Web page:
We have seen that Rhododendrons are generally grafted, but in common with many other shrubs garden varieties may be propagated by layers. A low-growing branch of one-year or two-year-old wood is convenient, as it can be pegged down to the soil without any trouble. It is best to cut a notch out of the shoot half way through near a joint, peg the branch down so that the cut part is embedded in the soil, and leave it for a year - two years if roots have not formed before. The soil should be light and friable. As we see above, Magnolias may also be increased in this way, but they are rather slow in rooting.
Layering may be done in the late summer or autumn, when the ground is warm and moist.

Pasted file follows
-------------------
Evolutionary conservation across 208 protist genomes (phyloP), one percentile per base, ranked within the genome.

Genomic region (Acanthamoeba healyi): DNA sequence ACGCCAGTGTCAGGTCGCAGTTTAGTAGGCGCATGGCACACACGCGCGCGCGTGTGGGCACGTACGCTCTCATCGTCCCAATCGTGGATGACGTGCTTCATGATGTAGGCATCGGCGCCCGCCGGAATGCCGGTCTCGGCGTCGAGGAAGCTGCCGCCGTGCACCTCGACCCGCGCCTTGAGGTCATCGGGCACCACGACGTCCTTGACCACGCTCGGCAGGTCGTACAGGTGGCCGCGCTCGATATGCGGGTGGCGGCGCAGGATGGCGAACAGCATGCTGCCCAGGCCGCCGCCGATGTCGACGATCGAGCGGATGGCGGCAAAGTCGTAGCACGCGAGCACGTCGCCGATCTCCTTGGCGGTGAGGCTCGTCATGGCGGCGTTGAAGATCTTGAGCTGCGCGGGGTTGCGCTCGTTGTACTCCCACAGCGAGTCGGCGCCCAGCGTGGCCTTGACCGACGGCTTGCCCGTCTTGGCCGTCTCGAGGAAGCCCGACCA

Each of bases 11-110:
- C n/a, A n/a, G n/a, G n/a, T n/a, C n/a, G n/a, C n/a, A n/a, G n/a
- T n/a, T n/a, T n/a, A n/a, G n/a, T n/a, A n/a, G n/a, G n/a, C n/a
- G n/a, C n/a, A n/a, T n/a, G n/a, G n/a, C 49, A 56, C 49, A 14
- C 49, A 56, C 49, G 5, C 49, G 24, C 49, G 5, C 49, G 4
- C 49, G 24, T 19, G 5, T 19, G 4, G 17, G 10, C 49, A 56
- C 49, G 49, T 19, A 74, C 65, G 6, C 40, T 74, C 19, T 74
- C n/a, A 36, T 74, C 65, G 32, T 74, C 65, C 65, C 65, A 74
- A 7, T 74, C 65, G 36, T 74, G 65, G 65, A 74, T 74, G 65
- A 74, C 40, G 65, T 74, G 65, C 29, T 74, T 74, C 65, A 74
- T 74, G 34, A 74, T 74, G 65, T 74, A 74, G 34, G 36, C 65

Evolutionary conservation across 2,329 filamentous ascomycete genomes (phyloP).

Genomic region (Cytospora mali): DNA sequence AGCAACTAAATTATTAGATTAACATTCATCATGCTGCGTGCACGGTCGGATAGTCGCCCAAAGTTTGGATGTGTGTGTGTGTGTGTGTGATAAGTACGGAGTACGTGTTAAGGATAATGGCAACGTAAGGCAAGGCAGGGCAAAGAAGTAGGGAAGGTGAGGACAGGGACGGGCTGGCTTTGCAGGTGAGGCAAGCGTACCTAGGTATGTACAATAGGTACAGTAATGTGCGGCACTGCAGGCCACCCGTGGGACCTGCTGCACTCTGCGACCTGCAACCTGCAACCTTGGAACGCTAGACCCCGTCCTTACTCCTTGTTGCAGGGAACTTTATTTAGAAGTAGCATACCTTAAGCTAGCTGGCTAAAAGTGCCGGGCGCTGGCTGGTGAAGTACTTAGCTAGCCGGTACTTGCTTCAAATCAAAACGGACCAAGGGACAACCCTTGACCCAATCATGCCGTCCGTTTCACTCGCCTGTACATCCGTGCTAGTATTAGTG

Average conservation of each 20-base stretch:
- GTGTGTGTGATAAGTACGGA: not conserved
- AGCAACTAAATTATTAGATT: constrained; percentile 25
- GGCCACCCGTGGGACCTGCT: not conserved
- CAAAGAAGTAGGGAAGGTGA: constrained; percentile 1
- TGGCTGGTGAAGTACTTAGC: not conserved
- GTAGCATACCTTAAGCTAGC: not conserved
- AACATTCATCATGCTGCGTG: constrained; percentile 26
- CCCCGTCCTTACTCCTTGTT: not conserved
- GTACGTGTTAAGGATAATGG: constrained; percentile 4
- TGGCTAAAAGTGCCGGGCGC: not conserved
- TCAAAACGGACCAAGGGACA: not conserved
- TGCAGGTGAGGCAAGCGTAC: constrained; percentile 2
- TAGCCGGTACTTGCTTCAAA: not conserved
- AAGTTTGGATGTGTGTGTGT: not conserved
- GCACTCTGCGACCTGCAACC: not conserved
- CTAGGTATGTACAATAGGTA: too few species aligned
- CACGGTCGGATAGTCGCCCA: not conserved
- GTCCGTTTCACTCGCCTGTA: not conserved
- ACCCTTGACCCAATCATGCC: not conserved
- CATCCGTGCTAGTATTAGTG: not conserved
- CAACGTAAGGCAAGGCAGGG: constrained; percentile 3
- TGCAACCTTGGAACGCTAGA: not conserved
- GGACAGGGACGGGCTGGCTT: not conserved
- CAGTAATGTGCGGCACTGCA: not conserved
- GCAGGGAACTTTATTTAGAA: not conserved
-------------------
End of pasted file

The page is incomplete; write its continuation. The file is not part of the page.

The following plants may be layered:
Propagation by division is not common, as shrubs and trees generally have not the habit of growth which makes this method appropriate. It will be found, however, that some shrubs, notably some of the Spiraeas, form growths in the border, and these can be taken and planted. Berberis Aquifolium has a dense, tufted habit and may also be divided. Some Heaths which have a tufted habit may be divided. The work is best done just when growth starts in spring. List:
Spiraea (and suckers).
Symphoricarpus (suckers) Yucca.